|New data collected by a B.C. research group indicates that conversion therapy practices are still common across Canada, with as many as one in 10 gay, bi, trans, and queer men and Two-spirit and non-binary people reporting that they’ve experienced the practice.
The study was published Wednesday in the scientific journal PLOS one and used data collected from the Community-Based Research Centre’s (CBRC) 2019 Sex Now survey, which included responses from more than 9,000 participants.
Of the 10 per cent of respondents who said they had experienced conversion therapy, 72 per cent said it started before the age of 20.
According to the study, 67 per cent of people who experienced conversion therapy say they did so in a religious or faith-based setting, while 20 per cent say they went through the practice with a licensed health-care provider.
“In order to fine-tune policies that can prevent conversion therapy practices, we need to understand how many people are affected, and who they are,” Travis Salway, assistant professor at Simon Fraser University and lead researcher of the study, said in a statement.
“Conversion therapy refers to practices that deny or devalue LGBT2Q sexual orientations and gender identities. They are associated with significant psychological harm and therefore have been discredited by multiple medical and psychological professional bodies and banned in many jurisdictions.”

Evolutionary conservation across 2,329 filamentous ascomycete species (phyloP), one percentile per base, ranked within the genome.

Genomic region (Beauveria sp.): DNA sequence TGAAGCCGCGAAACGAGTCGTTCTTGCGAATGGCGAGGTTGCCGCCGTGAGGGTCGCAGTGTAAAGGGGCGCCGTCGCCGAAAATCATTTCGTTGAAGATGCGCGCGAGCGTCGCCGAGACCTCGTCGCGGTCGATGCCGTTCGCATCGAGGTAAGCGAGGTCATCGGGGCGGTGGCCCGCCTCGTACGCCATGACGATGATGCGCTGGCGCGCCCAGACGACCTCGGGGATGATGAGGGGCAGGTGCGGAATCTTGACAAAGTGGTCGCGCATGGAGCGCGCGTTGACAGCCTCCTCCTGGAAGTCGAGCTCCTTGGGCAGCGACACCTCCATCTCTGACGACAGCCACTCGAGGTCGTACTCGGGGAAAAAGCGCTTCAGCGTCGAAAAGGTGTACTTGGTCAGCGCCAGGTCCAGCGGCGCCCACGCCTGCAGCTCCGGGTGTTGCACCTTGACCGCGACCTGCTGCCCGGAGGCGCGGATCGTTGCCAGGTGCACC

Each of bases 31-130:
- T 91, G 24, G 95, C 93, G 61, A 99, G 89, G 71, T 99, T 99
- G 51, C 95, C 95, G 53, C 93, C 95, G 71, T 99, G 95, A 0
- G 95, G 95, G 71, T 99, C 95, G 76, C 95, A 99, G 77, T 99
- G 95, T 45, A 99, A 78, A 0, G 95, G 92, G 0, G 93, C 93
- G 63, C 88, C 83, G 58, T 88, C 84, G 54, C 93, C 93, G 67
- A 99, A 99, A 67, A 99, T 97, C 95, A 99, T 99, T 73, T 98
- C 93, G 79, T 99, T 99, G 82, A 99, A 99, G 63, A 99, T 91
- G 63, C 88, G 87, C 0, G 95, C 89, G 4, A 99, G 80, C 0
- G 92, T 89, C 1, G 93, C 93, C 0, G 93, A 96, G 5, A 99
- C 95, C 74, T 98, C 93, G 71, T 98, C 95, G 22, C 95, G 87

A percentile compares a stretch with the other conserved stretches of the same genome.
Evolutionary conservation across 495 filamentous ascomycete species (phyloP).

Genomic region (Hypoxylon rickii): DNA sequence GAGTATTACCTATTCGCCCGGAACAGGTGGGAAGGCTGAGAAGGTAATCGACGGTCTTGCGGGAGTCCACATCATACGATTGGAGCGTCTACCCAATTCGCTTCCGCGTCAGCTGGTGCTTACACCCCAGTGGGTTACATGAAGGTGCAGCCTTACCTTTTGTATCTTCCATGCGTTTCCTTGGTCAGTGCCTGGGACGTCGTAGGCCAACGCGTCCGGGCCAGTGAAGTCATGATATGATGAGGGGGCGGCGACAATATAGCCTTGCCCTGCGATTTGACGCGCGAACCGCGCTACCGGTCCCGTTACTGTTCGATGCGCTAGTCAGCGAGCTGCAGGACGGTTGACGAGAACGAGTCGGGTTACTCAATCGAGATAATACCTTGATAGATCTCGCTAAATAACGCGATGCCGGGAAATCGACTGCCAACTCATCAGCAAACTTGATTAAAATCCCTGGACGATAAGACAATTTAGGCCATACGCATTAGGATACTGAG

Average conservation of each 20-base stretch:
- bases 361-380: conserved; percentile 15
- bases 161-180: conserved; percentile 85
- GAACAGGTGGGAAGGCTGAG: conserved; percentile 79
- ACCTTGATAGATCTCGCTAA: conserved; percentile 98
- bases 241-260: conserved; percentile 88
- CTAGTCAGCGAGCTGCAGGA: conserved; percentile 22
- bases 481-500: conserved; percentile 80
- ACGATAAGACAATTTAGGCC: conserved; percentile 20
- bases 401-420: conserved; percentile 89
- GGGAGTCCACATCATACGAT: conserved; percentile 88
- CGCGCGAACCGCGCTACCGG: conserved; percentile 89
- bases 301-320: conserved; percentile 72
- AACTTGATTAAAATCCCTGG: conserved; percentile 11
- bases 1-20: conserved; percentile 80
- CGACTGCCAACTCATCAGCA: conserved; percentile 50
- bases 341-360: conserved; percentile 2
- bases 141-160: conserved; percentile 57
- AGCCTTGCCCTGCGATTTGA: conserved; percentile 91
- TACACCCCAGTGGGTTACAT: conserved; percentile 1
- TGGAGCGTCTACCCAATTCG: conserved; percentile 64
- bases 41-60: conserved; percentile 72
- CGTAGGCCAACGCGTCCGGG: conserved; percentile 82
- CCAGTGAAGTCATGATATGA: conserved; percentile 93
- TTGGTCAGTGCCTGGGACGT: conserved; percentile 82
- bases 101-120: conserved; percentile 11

According to the UN Human Rights Office of the High Commissioner, conversion therapy is “an umbrella term used to describe interventions of a wide-ranging nature, all of which have in common the belief that a persons sexual orientation or gender identity can and should be changed.”
“The data from this study can be used to hold our elected leaders and policymakers accountable to equity for LGBT2Q people in Canada,” Salway added.
The findings come as the House of Commons waits to have its final vote on Bill C-6, a piece of legislation that would prohibit conversion therapy practices in Canada.
Researchers found that conversion therapy practices were more common among non-binary and transgender people, immigrants, racial and ethnic minorities, as well as youth ages 15 to 19.
“Banning conversion therapy is an important first step to prevention because it sends the unequivocal message that conversion therapy is harmful to LGBTQ2 people,” Michael Kwag, CBRC’s knowledgeexchange and policy development director said in a statement.
Beyond banning conversion therapy practices across Canada, CBRC is also recommending that the federal government invest in education strategies and services that affirm the value and identity of LGBTQ2S+ people.
The centre is also calling for institutional reforms in health care and faith-based settings, as well as support for those who have endured conversion therapy.
“Based on this survey, we estimate that more than 50,000 Canadians have experienced these practices,” the centre says.
“These individuals deserve affirming supports to heal and recover.”